VANCOUVER, BC – Oct 29, 2014 – Paws for Hope Animal Foundation, a Vancouver-based charity committed to more sustainable companion animal protection in B.C., today announced it has joined the Surrey Community Cat Coalition to help combat the growing cat overpopulation crisis in Surrey alongside fellow members, the BC SPCA Surrey Education & Adoption Centre, the Surrey Animal Rescue Centre, Semiahmoo Animal League, Katie’s Place, and the Vancouver Orphan Kitten Rescue Association (VOKRA). The Vancouver charity also announced its first ever “Surrey Spay & Neuter Day” scheduled for low-income pet guardians on November 2, 2014 in partnership with VOKRA marking a positive first step in the quest to help reduce the number of cats suffering on Surrey streets.
“With an estimated 20,000 feral and stray cats living in danger of starvation, disease, injury, and death each day in Surrey, we knew joining the Surrey Community Cat Coalition was the right step for us. In fact, we were honoured to be invited to join,” said Kathy Powelson, Executive Director of Paws for Hope Animal Foundation. “We believe the only sustainable way to affect change in this province is to work together with other animal welfare organizations, rescue groups, and shelters in each community, recognizing that each one of us brings something unique and important to the table. For us, that means contributing funding from our Crazy About Cats Program and lending our expertise in working with low and no-income pet guardians gained through our successful Roxy’s Relief Program.”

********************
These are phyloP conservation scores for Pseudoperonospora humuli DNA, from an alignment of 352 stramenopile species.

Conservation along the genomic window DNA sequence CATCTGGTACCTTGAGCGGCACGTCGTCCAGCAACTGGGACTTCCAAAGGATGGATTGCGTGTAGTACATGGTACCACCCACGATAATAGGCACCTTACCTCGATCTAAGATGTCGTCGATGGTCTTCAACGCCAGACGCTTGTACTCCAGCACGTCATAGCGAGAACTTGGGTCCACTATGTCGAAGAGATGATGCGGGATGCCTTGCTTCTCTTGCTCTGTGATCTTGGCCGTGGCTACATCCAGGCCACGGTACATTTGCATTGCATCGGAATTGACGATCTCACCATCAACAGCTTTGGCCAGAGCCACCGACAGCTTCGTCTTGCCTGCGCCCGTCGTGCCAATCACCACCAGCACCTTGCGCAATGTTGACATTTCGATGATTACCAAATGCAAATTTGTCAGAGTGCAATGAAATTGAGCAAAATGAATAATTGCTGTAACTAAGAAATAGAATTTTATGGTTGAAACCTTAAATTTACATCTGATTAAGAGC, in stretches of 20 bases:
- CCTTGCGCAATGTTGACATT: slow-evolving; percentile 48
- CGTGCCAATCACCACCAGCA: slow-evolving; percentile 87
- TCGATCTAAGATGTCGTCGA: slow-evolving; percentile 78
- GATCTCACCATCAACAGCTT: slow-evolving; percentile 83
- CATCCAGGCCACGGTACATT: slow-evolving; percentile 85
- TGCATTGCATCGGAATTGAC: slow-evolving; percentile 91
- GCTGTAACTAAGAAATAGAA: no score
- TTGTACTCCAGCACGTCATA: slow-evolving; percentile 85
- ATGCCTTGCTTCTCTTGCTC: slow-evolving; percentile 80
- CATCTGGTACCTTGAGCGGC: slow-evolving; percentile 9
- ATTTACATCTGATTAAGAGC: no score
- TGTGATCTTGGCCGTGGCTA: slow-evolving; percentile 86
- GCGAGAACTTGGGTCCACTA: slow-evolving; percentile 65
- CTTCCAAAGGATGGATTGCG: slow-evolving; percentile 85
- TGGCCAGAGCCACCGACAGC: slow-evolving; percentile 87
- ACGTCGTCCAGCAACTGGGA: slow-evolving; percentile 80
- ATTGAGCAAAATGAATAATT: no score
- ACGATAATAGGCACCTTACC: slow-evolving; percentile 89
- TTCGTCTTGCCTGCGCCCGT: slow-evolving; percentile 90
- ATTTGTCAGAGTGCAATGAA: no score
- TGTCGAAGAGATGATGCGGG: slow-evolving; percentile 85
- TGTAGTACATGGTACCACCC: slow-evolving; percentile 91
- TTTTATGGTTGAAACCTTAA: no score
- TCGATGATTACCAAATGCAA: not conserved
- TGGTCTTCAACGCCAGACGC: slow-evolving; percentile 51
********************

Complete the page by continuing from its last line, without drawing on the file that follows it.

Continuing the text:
The November 2nd “Surrey Spay & Neuter Day” in partnership with VOKRA will be held at Scottsdale Veterinary Hospital where Paws for Hope Board Vice President, Dr. Shawn Llewellyn, is a Partner and full-time veterinarian. Dr. Llewellyn and the Scottsdale team will volunteer their time to spay and neuter over 30 Surrey cats which were previously assessed and vaccinated on September 28th with the help of VOKRA volunteers who are providing transport services.
“We are so grateful to the staff at Scottsdale Veterinary Hospital and to our partners at VOKRA,” adds Powelson. “Our Crazy About Cats program aims to work with rescue organizations, municipal leaders, and community members to educate the public about the cat crisis in B.C. and to find sustainable, humane solutions to the problem. Ignoring the situation or assuming cats are independent animals capable of taking care of themselves isn’t good enough. On November 2nd we’ll help these cats – preventing thousands of new cats on the streets of Surrey – and we look forward to additional efforts alongside members of the Surrey Community Cat Coalition.”
For more information on the Surrey Community Cat Coalition, please visit www.surreycats.ca and to learn more about Paws for Hope’s companion animal protection initiatives in B.C. and its ongoing free animal health clinics, please visit www.pawsforhope.org.
Executive Director, Paws for Hope Animal Foundation